The Church Year – Life by a different calendar

Advent at TAECCMany people who come to our church might not understand things like the church calendar we reference, the different colors they see displayed, or the lectionary readings of scripture we follow. This paper is written to cover just the basics and could be called Church Year 101. I do hope this answers some of the basic questions you might have.

There is great diversity in the church world. Some Christians have only been exposed to a tradition of simplicity while others come from churches that are far more formal and filled with symbolism that we are. If you come from a tradition of simplicity you may be wondering about terms like epiphany, lent, paraments, vestments and more.

Yet symbols are almost impossible to eliminate. Even churches with real simplicity have their own symbols. You’ll find them in things like an open Bible on a communion table or a cross on the lid of a tray of communion elements. Even the location of the pulpit from which the pastor preaches is symbolic. Do you know that churches that place the pulpit in the center of the platform as saying that the most important part of the service is the Bible message that is preached. Other churches place the altar (communion table) in the center and the pulpit to the side indicating that receiving the sacraments are the most important part of the service.

Life itself is filled with symbols including wedding rings, medals, badges, uniforms, diplomas, flags, birthday candles, school colors, wrapping paper and many others. Symbols all convey a message.

I was raised in a tradition that prided itself on simplicity and they would never have considered following the church calendar. Christmas and Easter were celebrated but only as days on the secular calendar not spiritual seasons. Actually many of the celebrations in the life of the church were built around purely non-Christian events. We held Valentine socials, Halloween alternatives, Easter egg hunts, observed Mother’s Day, Father’s Day and national events like Thanksgiving. This is what the calendar was built around with no thought that there was any other option.

I’m glad that I came to value what I am about to share. It may new to you because you’ve also come from a church background like I just described. But I also know from experience that many have been raised in a church just like ours and they have never been taught the meaning of what was part of every church service they have ever attended.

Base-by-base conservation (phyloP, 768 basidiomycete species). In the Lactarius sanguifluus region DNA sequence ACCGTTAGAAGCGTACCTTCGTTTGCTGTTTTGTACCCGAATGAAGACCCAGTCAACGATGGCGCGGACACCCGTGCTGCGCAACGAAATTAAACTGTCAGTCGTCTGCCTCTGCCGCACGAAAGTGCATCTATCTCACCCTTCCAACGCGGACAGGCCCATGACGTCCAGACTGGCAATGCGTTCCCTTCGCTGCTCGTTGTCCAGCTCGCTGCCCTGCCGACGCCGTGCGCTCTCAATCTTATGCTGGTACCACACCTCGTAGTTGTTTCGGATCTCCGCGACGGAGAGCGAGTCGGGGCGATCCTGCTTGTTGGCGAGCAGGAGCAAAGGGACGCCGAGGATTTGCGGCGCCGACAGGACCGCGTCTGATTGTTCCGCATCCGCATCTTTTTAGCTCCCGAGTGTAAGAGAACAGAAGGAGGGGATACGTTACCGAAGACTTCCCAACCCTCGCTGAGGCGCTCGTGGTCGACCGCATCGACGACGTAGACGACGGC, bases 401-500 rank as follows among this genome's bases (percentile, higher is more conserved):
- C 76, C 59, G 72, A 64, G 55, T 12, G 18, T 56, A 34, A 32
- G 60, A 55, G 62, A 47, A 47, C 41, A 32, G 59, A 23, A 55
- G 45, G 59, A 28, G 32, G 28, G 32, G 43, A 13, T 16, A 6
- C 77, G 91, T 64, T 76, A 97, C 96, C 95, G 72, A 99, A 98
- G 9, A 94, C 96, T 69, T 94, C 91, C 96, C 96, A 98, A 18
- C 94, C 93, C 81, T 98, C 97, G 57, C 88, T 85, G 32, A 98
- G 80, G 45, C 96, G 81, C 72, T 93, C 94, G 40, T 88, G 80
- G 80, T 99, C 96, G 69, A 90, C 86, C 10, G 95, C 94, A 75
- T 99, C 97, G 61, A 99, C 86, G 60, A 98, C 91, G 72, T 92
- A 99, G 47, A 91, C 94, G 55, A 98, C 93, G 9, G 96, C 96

I am not sharing anything new or original to me. What follows are the basics of what it means to follow the calendar of the Christian faith.

By means of the church calendar, the whole year is arranged to accomplish three basic goals. The first goal is to teach us and renew our minds to the events in the life of Christ. The second goal is to focus our attention on these events so they become more real to us by bringing it into the present. The third goal is to counter the heathen/secular holidays of the society into which the church was born.

In the church calendar three fourths of the church year hinges on the date of Easter which is determined each year by the moon. One fourth of the church year is set by Christmas which is a date that does not move from year to year.

Three Cycles in the each year. They are Christmas, Easter, and the Time of the Church. The Time of the Church is often referred to as Ordinary time.
*see these on your handout sheet

While some church uses more colors in their tradition I will also introduce you to the four key colors that we use as visual reminders connected to the church calendar.

The key Feast Day for Christians, as opposed to a day when one might fast, is every Sunday (first day of the week). Every Sunday is a celebration of creation, new beginnings, the resurrection of our Lord and the outpouring of the Holy Spirit. Sundays are feast days to be celebrated and never days to fast.

With those basics let’s begin to look at the three cycles of the year starting with the Christmas Cycle.

THE CHRISTMAS CYCLE

ADVENT is the start of the Christian year. It is a four week period beginning the Sunday nearest to November 30th and ending Christmas Eve.

The word advent means “coming.” The focus of advent is on the three fold coming of Christ. The three comings of Christ are His coming to Bethlehem in his earthly birth, His coming into our hearts at salvation, and His coming again at the end of the world. As such this is a period of time set aside to expect, anticipate, reflect, repent, and prepare.

Color of advent is PURPLE which is symbolic for serious preparation. In advent we are not celebrating yet we are preparing for Christ’s coming. Part of that coming is his return as our judge which explains our being reflective during this season of preparation.

Let me add an aside here: the preparation is also leading up to baptism at Epiphany. The key dates for baptism before the start of infant baptism were Easter, Pentecost and Epiphany. Baptism was to be seriously prepared for in one’s life. One was to repent and be baptized and as such baptism was for adult believers.

In our culture where the secular Christmas season starts earlier each year, we tire of Christmas before it gets here. Actually Christmas songs were to be held and not sung till Christmas actually arrived.

As part of our custom during Advent you will see the Advent wreath of evergreen and candles. We light one candle each Sunday. This way the light increases indicating that the light of Christmas (his coming) was drawing near.